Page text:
But why did he have to do that? Because the KMT's own legislators wouldn't vote for the services pact. It would have brought Chinese service firms into Taiwan and into direct competition with local service firms that support the KMT. No way are KMT legislators going to support the dissolution of their constituents' businesses. Boom! Do the math, folks -- this growing China pressure on local areas is also putting pressure on the links between the top and bottom of the KMT.

The run-up to the 2016 election is going to be a blast.

Meanwhile breath of fresh air Ko Wen-je, the new Taipei mayor, announced that he wouldn't attend weddings and funerals like most politicians do (and waste their time). He's really shaking things up -- he also announced that he is going after illegal rooftop construction, a staple of Taiwanese life. Yowza! Liking him muchly, I am. And new Mayor Cheng in Taoyuan is also moving against the construction-industrial state, as Solidarity.tw lets us know. If you are at all interested in Taiwan, you should be following Solidarity.tw.

Ok, off to play Settlers of Catan again.
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7 comments:

Anonymous said...

Thanks for another excellent essay. It pulls a lot of trends together that the media here doesn't speak of. One other thing I realized this week is how much of a problem Ko is going to be for Chu. It was easy for Chu to look hip when Hau was his counterpart but Ko has done so much reform right when Chu is debuting as The Reformer that when Chu talked about illegal buildings today, the media immediately asked if he was copying Ko. Not to mention Chu has been quite accommodating of just the construction factions Ko is challenging. Chu might end up wishing Yu had beaten him so he wouldn't have to worry about this head to head matchup.

Anonymous said...

Michael Turton wrote:

>>...I'd like to thank Ma Ying-jeou and the KMT for putting Chen in jail in an obviously politically-motivated trial, thus keeping him out of Tsai Ing-wen's hair for the last several years...<<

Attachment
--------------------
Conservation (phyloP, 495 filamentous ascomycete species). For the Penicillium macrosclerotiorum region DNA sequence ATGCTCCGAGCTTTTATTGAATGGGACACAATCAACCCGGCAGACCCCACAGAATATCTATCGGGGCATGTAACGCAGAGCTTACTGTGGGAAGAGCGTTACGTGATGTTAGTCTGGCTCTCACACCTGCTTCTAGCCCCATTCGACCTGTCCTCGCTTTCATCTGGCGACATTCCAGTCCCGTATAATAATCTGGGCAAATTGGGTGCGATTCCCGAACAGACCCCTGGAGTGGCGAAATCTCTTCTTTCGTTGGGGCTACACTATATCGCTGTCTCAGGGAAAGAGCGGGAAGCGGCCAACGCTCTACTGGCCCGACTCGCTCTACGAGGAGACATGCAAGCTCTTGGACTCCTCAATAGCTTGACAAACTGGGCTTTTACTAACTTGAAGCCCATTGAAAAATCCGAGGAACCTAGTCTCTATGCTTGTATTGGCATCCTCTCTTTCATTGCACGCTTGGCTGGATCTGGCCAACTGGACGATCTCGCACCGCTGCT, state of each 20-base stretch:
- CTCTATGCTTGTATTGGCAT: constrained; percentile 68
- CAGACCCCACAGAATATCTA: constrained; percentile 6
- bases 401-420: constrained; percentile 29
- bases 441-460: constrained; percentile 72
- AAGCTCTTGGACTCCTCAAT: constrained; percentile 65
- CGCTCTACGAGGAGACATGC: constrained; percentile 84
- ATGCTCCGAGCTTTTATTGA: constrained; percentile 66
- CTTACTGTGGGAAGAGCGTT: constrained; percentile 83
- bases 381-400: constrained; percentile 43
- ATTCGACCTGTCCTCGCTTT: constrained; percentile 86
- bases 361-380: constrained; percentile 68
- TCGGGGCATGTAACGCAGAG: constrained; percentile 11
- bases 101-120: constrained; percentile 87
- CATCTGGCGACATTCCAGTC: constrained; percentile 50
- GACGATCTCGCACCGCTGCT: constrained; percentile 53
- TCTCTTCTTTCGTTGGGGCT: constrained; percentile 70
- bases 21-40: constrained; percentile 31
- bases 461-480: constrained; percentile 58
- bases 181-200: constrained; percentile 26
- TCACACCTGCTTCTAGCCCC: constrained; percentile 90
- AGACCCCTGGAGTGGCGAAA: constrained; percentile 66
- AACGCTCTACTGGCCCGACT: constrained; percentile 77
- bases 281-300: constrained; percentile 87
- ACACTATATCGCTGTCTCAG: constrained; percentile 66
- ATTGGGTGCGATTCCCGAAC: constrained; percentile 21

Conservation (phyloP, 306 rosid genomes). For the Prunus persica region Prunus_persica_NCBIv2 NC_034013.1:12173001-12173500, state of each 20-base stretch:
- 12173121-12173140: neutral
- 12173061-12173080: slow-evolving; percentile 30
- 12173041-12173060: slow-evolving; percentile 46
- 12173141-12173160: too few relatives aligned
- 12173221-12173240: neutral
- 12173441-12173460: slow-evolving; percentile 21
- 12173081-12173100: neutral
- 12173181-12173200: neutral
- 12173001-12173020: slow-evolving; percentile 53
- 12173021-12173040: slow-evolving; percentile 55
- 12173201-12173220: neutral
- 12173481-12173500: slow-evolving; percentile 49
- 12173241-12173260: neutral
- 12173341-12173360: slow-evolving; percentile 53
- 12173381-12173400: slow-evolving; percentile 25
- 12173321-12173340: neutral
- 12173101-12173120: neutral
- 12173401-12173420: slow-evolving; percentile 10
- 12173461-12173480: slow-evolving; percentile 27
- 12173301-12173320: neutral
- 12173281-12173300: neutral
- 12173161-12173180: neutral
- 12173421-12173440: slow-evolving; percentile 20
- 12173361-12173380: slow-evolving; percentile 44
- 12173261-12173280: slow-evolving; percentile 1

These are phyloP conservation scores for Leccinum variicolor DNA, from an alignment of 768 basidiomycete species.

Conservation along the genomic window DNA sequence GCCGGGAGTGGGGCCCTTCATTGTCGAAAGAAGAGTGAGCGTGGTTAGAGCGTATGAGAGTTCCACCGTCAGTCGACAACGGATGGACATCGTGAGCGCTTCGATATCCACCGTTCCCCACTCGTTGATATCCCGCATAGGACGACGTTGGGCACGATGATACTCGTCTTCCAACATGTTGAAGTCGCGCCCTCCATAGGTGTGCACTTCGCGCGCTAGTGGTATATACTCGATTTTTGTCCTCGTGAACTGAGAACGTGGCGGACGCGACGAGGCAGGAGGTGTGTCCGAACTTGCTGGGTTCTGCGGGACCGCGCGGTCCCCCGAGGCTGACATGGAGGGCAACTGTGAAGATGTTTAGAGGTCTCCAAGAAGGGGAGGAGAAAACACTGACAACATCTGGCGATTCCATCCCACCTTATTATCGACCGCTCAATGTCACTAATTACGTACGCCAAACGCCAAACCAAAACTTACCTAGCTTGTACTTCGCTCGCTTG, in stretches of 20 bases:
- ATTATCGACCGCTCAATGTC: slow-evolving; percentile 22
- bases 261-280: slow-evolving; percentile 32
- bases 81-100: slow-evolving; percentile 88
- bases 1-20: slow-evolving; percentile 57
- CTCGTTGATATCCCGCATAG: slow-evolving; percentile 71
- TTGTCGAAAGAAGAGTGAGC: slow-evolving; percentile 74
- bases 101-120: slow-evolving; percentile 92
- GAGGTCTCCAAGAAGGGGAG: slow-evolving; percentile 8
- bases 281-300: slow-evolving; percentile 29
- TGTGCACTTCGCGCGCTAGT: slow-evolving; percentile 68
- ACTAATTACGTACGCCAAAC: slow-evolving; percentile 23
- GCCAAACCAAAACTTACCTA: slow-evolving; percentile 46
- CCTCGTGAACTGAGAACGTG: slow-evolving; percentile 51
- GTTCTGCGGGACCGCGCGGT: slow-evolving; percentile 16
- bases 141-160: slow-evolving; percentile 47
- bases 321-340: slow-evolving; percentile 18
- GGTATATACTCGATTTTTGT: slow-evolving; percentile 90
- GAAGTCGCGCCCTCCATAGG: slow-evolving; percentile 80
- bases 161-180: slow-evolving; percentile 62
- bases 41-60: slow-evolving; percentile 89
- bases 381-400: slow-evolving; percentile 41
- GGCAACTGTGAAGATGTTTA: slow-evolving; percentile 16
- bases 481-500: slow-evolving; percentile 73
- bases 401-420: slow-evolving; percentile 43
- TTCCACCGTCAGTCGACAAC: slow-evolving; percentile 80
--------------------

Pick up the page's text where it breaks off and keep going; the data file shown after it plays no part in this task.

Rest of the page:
Absolutely and totally unfair to Mr. Chen! Mr. Chen knows to choose ground and stand ground. Whether you like his ground or not is another matter. If Mr LTH is allowed to open his big mouth any time, so should Mr. Chen be.

The truth is that Mr. Chen has been protecting Ms. Tsai as much as he can.

The truth is that it has been Frank Hsieh & Gang as well as the New Tide Gang (with their association with China and China-controlled media, e.g. Want-Want group) that have been on Ms. Tsai's hair. Ms. Tsai has allowed herself to be entangled into these two gangs' networks.

In the mean time, what has Ms. Tsai accomplished? What ground has she chosen to stand? Zero! What qualifications has she shown to people that she can run the nation? Zero! Being able to run a department as a manager is totally different from running a nation.

To begin with, Ms. Tsai does not have the quality of a leader to lead the nation's army. Ms. Tsai being the president of Taiwan will be a disaster to the Taiwanese.

For a qualification-wise questionable Ms. Tsai, Mr. Chen should go to jail? What kind of humanistic principle is that?

Anonymous said...

Re: your datelinetaipei link

- so this is where that nitwit new party clown beavin chu is festering. At least he is only translating, if commenting it would be the Onion of Taiwan.

Anonymous said...

Great post. Thank you!

taiwan-in-perspective.com said...

Ummm...sure, Tsai has achieved nothing at all, she just took party leadership when no one else had balls to do it and made DPP relevant again...but other than that, nothing.

Anonymous said...

An excellent post!

I really hope Ko takes the lid off the 美河市 (Meihe City?) scandal and exposes those responsible.

Anonymous said...

Good review.


I wouldn't put too much faith in the DPP politicians being much different than the KMT at this stage, the proof is in the pudding, the Taoyuan magistrate is already supporting the aerotropolis project.